Cotton lint yield is probably best understood in terms of the components, which make it up. Lint yield in cotton is determined by two major components, i.e., the number of seeds produced per acre and the weight of the fiber produced on the seed. Cotton fibers are elongated epidermal cells of the outer integument of the seed coat. No seed –no fiber.
A relatively small increase in the weight of fiber per seed may have a highly significant impact on lint yield. For example, in the south central and southeastern U.S. cotton belt, the long-term average number of seeds per acre produced is approximately 7 million. Thus, if the weight of fiber per seed were increased by only 5 milligrams, this could result in a yield increase of a little more than 75 pounds of lint per acre.
Historically, yield increases have been highly correlated with increases in the number of seeds produced per acre, or increases in the reproductive potential of the plant.
For example, between 1945 and 1980, the genetic yield potential of U.S. cotton nearly doubled. The record clearly shows that this increase was achieved via a dramatic increase in the number of seeds produced per acre, whereas the weight of fiber produced per seed remained essentially constant.
During the 1980s, further increases in the seeds per acre component were achieved, however, the weight of fiber per seed component was concomitantly lowered from around 75 to 50 milligrams per seed. Many Mid-South varieties still suffer from this genetic blunder, today.
Component analyses of the USDA 2002 acreage yield estimated mentioned above showed that California produced an average of only 5.5 million seeds per acre to achieve a lint yield of 1,222 pounds per acre. The California crop produced an average of a little more that 100 milligrams of fiber per seed.
Meanwhile, the Mid-South crop required approximately 7 million seeds per acre to generate 699 pounds of lint. Further study revealed that this apparent anomaly resulted from the fact that the Mid-South crop produced a paltry 45 milligrams of fiber per seed, which more than accounts for the difference in the yields of the two regions. Apparently, California cottons produce approximately twice as much lint per seed as Mid-South cottons.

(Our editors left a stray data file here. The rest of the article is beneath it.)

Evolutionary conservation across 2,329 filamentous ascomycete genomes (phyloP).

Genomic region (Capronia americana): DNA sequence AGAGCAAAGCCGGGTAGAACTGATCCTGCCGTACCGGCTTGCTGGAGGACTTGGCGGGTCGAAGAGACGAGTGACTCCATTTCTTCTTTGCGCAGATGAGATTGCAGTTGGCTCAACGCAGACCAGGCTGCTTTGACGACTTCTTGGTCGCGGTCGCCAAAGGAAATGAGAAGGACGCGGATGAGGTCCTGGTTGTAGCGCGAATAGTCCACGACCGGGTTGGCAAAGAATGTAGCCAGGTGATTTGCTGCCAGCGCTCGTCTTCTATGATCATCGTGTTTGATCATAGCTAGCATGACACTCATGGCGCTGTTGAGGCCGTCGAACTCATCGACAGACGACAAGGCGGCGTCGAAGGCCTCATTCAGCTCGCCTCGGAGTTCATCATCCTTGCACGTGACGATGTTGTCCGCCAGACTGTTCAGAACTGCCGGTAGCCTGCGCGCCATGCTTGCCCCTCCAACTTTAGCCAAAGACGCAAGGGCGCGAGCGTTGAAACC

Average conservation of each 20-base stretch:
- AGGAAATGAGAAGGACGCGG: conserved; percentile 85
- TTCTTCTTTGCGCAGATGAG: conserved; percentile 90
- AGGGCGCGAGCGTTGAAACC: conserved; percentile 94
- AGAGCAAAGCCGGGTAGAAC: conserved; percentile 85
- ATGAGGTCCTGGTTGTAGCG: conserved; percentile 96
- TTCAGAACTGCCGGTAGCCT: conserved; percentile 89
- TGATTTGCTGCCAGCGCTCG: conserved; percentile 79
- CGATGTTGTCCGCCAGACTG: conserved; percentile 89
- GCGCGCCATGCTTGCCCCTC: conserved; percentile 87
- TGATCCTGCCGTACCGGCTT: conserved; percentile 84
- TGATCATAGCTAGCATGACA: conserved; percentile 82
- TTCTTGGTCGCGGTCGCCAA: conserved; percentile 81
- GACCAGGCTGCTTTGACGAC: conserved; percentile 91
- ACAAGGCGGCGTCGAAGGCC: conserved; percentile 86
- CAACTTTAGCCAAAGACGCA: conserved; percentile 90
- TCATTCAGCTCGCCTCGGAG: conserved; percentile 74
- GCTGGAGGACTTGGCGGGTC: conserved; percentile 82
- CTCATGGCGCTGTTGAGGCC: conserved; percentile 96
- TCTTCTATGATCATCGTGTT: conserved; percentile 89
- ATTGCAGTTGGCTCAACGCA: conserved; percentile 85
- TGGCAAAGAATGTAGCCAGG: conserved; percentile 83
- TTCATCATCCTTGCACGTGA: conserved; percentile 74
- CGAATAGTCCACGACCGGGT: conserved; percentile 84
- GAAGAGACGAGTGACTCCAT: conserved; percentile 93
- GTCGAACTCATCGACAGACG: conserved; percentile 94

During the past 20 years, U.S. cotton yields have become stagnant and highly unstable. In fact, the year-to-year variance in yield almost quadrupled during this era, as compared to the previous 20 years. This problem has been rampant in the Midsouth while California yields have been relatively stable.
It takes about 2.25 times as much energy to make a pound of cottonseed oil as is required to produce a pound of cellulose. Based on this fact, and the data presented above, a study was initiated to examine the energy requirements of seed versus lint production in California as compared to the Mid-South.
The weight of fiber per seed is influenced by both genetic and environmental factors. Nevertheless, the differences between California Acala and commercially produced Mid-South varieties, with respect to yield components, are predominantly controlled by genetics as compared to environmental factors.
Cotton, like all other living things, is a manifestation of the interactions of its genes with the environment in which those genes exist. The fundamental principle controlling all living things on our planet may be reduced to one governing factor – energy.
The photosynthetic machinery of the cotton plant must trap the energy in sunlight and convert this energy into products of value to industry, namely, cellulose, oil and protein. The energy needed to synthesize cellulose and protein is nearly equivalent.
Cottonseed oil is a different story, and this is the reason that a requirement to produce large numbers of seed to gain an economic yield is a serious problem.
Cottonseed contains approximately 20 percent oil. Cotton fiber is nearly pure cellulose and requires about 2.25 times less energy per pound than oil. Essentially, this means that genetic types of cotton which produce more fibers per seed require fewer seeds and thus, less energy to produce a pound of lint than genetic types which produce fewer fibers per seed.
Analysis of the above-referenced USDA yield data on an "energy content" basis shows that nearly 1,500 more calories per pound of lint were required for Mid-South cotton as compared to California cotton.
This translates to about 750,000 more calories per bale. This suggests that we may have – inadvertently – overwhelmed the photosynthetic capacity of the plant by demanding production of large quantities of seed which have little value compared to lint. This may also explain the tremendous escalation in yield variability.
This is a serious problem, which must be addressed and reconciled. Our very survival may depend upon it! From a genetics and breeding perspective, this could be a relatively straight forward undertaking. The genes for improved weight of lint per seed obviously already exist in the current California-Acala cottons. Therefore, expensive, exotic, transgenic breeding should not be required to accomplish the desired results.
Cotton fibers are very small, which suggests "Little things do mean a lot!" Hal Lewis is a scientist, producer and ginner living in Doddridge, Ark.